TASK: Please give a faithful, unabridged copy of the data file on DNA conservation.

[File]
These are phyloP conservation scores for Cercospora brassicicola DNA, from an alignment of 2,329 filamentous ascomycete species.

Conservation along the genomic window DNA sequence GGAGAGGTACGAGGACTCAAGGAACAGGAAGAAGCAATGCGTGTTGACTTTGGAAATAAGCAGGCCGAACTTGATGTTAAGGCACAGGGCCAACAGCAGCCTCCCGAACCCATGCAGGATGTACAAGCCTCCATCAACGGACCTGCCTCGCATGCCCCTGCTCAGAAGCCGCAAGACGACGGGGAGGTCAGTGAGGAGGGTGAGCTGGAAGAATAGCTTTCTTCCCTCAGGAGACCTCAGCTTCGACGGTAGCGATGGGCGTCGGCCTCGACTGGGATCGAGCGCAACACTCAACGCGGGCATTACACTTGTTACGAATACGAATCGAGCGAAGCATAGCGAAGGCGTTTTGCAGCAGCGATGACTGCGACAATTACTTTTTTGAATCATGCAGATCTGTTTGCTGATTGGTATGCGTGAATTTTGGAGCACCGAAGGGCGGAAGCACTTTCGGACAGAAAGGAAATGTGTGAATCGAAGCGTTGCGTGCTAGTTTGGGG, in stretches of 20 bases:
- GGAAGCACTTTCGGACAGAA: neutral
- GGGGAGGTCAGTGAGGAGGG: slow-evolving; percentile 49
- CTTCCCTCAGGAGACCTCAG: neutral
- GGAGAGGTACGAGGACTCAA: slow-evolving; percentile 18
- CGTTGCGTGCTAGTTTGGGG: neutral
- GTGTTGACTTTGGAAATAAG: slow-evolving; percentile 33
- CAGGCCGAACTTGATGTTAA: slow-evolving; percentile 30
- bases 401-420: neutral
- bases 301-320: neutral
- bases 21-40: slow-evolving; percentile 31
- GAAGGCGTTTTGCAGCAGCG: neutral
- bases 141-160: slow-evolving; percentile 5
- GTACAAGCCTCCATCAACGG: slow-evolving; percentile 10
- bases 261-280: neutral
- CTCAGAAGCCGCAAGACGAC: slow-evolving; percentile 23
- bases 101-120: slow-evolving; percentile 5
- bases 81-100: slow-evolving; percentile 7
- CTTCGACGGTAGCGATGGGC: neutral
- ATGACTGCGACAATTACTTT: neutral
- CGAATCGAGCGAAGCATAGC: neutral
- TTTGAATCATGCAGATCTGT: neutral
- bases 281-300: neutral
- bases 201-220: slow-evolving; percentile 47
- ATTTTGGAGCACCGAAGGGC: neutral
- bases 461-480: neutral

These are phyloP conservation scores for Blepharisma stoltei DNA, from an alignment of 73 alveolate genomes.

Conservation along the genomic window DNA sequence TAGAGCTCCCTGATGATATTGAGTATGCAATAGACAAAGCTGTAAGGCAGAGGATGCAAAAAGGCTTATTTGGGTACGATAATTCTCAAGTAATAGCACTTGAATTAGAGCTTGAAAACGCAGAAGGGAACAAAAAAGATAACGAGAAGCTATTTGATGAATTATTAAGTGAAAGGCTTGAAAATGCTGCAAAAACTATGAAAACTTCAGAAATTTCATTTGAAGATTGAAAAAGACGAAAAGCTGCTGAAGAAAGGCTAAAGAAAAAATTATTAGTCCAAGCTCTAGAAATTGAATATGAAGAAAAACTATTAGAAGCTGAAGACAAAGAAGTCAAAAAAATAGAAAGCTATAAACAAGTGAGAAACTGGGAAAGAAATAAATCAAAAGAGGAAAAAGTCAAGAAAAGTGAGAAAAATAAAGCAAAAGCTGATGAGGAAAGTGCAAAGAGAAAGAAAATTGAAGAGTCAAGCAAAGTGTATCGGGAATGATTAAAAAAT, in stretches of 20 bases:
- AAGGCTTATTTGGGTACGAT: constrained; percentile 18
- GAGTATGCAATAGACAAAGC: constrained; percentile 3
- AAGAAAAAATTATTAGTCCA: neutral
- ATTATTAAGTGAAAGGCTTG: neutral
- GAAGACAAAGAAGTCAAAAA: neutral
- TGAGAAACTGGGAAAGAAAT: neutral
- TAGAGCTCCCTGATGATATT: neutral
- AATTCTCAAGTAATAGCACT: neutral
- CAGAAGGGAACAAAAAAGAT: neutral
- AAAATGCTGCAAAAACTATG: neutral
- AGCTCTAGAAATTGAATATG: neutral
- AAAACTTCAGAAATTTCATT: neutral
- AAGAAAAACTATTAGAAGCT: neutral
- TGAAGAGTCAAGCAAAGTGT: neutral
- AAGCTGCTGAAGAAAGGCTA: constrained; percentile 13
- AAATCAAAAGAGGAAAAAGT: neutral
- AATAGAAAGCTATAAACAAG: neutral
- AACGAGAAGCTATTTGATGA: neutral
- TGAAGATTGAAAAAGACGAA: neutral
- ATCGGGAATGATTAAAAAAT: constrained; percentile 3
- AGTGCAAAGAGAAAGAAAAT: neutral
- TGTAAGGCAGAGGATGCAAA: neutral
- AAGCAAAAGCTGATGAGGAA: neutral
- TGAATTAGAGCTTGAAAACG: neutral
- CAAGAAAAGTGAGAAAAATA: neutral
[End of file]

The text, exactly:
These are phyloP conservation scores for Cercospora brassicicola DNA, from an alignment of 2,329 filamentous ascomycete species.

Conservation along the genomic window DNA sequence GGAGAGGTACGAGGACTCAAGGAACAGGAAGAAGCAATGCGTGTTGACTTTGGAAATAAGCAGGCCGAACTTGATGTTAAGGCACAGGGCCAACAGCAGCCTCCCGAACCCATGCAGGATGTACAAGCCTCCATCAACGGACCTGCCTCGCATGCCCCTGCTCAGAAGCCGCAAGACGACGGGGAGGTCAGTGAGGAGGGTGAGCTGGAAGAATAGCTTTCTTCCCTCAGGAGACCTCAGCTTCGACGGTAGCGATGGGCGTCGGCCTCGACTGGGATCGAGCGCAACACTCAACGCGGGCATTACACTTGTTACGAATACGAATCGAGCGAAGCATAGCGAAGGCGTTTTGCAGCAGCGATGACTGCGACAATTACTTTTTTGAATCATGCAGATCTGTTTGCTGATTGGTATGCGTGAATTTTGGAGCACCGAAGGGCGGAAGCACTTTCGGACAGAAAGGAAATGTGTGAATCGAAGCGTTGCGTGCTAGTTTGGGG, in stretches of 20 bases:
- GGAAGCACTTTCGGACAGAA: neutral
- GGGGAGGTCAGTGAGGAGGG: slow-evolving; percentile 49
- CTTCCCTCAGGAGACCTCAG: neutral
- GGAGAGGTACGAGGACTCAA: slow-evolving; percentile 18
- CGTTGCGTGCTAGTTTGGGG: neutral
- GTGTTGACTTTGGAAATAAG: slow-evolving; percentile 33
- CAGGCCGAACTTGATGTTAA: slow-evolving; percentile 30
- bases 401-420: neutral
- bases 301-320: neutral
- bases 21-40: slow-evolving; percentile 31
- GAAGGCGTTTTGCAGCAGCG: neutral
- bases 141-160: slow-evolving; percentile 5
- GTACAAGCCTCCATCAACGG: slow-evolving; percentile 10
- bases 261-280: neutral
- CTCAGAAGCCGCAAGACGAC: slow-evolving; percentile 23
- bases 101-120: slow-evolving; percentile 5
- bases 81-100: slow-evolving; percentile 7
- CTTCGACGGTAGCGATGGGC: neutral
- ATGACTGCGACAATTACTTT: neutral
- CGAATCGAGCGAAGCATAGC: neutral
- TTTGAATCATGCAGATCTGT: neutral
- bases 281-300: neutral
- bases 201-220: slow-evolving; percentile 47
- ATTTTGGAGCACCGAAGGGC: neutral
- bases 461-480: neutral

These are phyloP conservation scores for Blepharisma stoltei DNA, from an alignment of 73 alveolate genomes.

Conservation along the genomic window DNA sequence TAGAGCTCCCTGATGATATTGAGTATGCAATAGACAAAGCTGTAAGGCAGAGGATGCAAAAAGGCTTATTTGGGTACGATAATTCTCAAGTAATAGCACTTGAATTAGAGCTTGAAAACGCAGAAGGGAACAAAAAAGATAACGAGAAGCTATTTGATGAATTATTAAGTGAAAGGCTTGAAAATGCTGCAAAAACTATGAAAACTTCAGAAATTTCATTTGAAGATTGAAAAAGACGAAAAGCTGCTGAAGAAAGGCTAAAGAAAAAATTATTAGTCCAAGCTCTAGAAATTGAATATGAAGAAAAACTATTAGAAGCTGAAGACAAAGAAGTCAAAAAAATAGAAAGCTATAAACAAGTGAGAAACTGGGAAAGAAATAAATCAAAAGAGGAAAAAGTCAAGAAAAGTGAGAAAAATAAAGCAAAAGCTGATGAGGAAAGTGCAAAGAGAAAGAAAATTGAAGAGTCAAGCAAAGTGTATCGGGAATGATTAAAAAAT, in stretches of 20 bases:
- AAGGCTTATTTGGGTACGAT: constrained; percentile 18
- GAGTATGCAATAGACAAAGC: constrained; percentile 3
- AAGAAAAAATTATTAGTCCA: neutral
- ATTATTAAGTGAAAGGCTTG: neutral
- GAAGACAAAGAAGTCAAAAA: neutral
- TGAGAAACTGGGAAAGAAAT: neutral
- TAGAGCTCCCTGATGATATT: neutral
- AATTCTCAAGTAATAGCACT: neutral
- CAGAAGGGAACAAAAAAGAT: neutral
- AAAATGCTGCAAAAACTATG: neutral
- AGCTCTAGAAATTGAATATG: neutral
- AAAACTTCAGAAATTTCATT: neutral
- AAGAAAAACTATTAGAAGCT: neutral
- TGAAGAGTCAAGCAAAGTGT: neutral
- AAGCTGCTGAAGAAAGGCTA: constrained; percentile 13
- AAATCAAAAGAGGAAAAAGT: neutral
- AATAGAAAGCTATAAACAAG: neutral
- AACGAGAAGCTATTTGATGA: neutral
- TGAAGATTGAAAAAGACGAA: neutral
- ATCGGGAATGATTAAAAAAT: constrained; percentile 3
- AGTGCAAAGAGAAAGAAAAT: neutral
- TGTAAGGCAGAGGATGCAAA: neutral
- AAGCAAAAGCTGATGAGGAA: neutral
- TGAATTAGAGCTTGAAAACG: neutral
- CAAGAAAAGTGAGAAAAATA: neutral